Nosema ceranae is a fungus that infests the honey bee gut, causing dysentery. Honey bees in the U.S. coexisted with Nosema apis for years, but Nosema ceranae has challenged our bees much more. For an excellent summary of how Nosema works, visit the university Extension's page titled "Nosema Microsporidia: Friend, Foe, and Intriguing Creatures" (click here, or visit:
http://www.extension.org/pages/31234/nosema-microsporidia:-friend-foe-and-intriguing-creatures#.Uin9mEbn_IU. Also, see our "Bee Losses" page: click here.
The Weaker Sex: Male Honey Bees More Susceptible Than Females to Widespread Intestinal Parasite”: 18 Jan 2014, Science Daily.
We knew it was rough being a drone. Now Swiss researchers have discovered that drones are “much more susceptible” to Nosema than workers. The “delicate nature of male honey bees” is owed partly to their haploid nature: with only one set of chromosomes, scientists hypothesize that they are more predisposed to disease because they can’t “mask mutated genes” on a matching chromosome copy, as females can.
The new finding may suggest a reason for the spike in queen failure that many beekeepers have observed. The researchers note that “Without strong, fit drones, the chance of successful matings with queens could be severely compromised,” in turn compromising colony health through queens’ failing to obtain “sufficient quantity and quality of sperm from drones during mating.”
“Swedish researchers develop medicine to protect bees from deadly diseases,” 29 Sept 2013, AFP / Fox News:
In Sweden, Lund University microbiologists have patented a new medicine called “SymBeeotic,” which they say “boost[s]” bees’ immune responses and may save beekeepers from suffering colony losses at the rates seen in recent years. SymBeeotic is synthesized from lactic acid bacteria, taken from “stomachs of healthy bees.” Dr. Alejandra Vasquez, co-creator of the drug, notes that "[t]he bacteria in this product is active against both American and European foulbrood disease." Using SymBeeotic as a preventative may relieve beekeepers of any need to treat with antibiotics and risk increasing antibiotic resistance.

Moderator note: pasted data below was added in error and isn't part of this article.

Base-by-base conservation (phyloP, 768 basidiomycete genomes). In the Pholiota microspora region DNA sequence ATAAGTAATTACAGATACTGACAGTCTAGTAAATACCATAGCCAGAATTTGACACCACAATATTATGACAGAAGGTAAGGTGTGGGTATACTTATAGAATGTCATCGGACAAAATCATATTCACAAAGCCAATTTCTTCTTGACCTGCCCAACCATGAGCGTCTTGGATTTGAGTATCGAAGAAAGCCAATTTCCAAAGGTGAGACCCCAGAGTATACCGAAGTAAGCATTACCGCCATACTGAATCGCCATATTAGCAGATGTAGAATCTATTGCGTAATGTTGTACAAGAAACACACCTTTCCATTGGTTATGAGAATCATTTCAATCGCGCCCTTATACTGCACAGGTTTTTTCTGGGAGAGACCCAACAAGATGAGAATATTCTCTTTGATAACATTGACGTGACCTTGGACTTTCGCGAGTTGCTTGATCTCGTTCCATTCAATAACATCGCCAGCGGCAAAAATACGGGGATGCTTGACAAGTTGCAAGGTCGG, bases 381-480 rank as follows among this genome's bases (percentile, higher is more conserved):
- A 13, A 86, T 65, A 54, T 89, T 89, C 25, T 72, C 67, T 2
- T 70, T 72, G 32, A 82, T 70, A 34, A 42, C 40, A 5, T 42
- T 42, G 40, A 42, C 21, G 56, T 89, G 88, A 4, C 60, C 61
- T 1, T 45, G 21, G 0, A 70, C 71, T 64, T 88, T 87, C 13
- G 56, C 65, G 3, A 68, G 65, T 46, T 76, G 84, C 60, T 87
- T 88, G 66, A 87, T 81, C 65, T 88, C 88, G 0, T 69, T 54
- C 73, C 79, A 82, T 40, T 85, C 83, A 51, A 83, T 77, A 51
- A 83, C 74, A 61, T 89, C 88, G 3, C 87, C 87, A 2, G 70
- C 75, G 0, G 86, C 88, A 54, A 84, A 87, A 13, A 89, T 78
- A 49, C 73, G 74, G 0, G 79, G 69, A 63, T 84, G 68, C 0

“Pathogen webs in collapsing honey bee colonies,” 21 Aug. 2013, PLoS Pathogens
A new study by Jeff Pettis, Dennis Van Engelsdorp, and colleagues “suggest[s] a distinct pathogen signature” in honey bee colonies suffering CCD, marked by “higher levels of several RNA viruses.” These virus levels were significantly higher, as much as double the virus levels in colonies that died out from causes other than CCD. Further, the study suggests “synergistic impacts” on bee health when additional factors challenge the bees: specifically Nosema. The study “showed a significant positive correlation with a diverse set of RNA viruses” when Nosema was present. Finally, the study discovered two new “groups of RNA virus that clustered phylogenetically with Chronic bee paralysis virus (CBPV).”
To read more, visit: http://www.ars.usda.gov/research/publications/publications.htm?seq_no_115=267552
“Nosema ceranae Escapes Fumagillin Control in Honey Bees,” March 2013, PLoS Pathogens
Speaking of Nosema, those of us who use fumagillin – the sole antibiotic that enjoys FDA approval for treating Nosema – will be concerned by this study. Researchers found that since the drug becomes “diluted in hives over the foraging season, both the bees and the nosema spores continue to be exposed to it," though in smaller amounts. What’s new: even these smaller amounts may cause trouble in the form of resistance by the microsporidian: spore production grew “up to 100% higher than that of infected bees that have not been exposed to fumagillin.” Nosema ceranae rebounded faster following fumagillin treatment than did Nosema apis.
The study sampled bees treated with fumagillin at various levels of degradation: they did not find significant differences in colony death among those levels, but concluded that the persisting presence of fumagillin enabled greater long-term spore production. The researchers conclude that “the current application protocol for fumagillin may exacerbate N. ceranae infection rather than suppress it.” Since the usual practice is to treat with fumagillin every six months, and since that window gives Nosema ample time to rebound, beekeepers may have to decide whether they want to medicate more often to try to prevent this or stop using the antibiotic.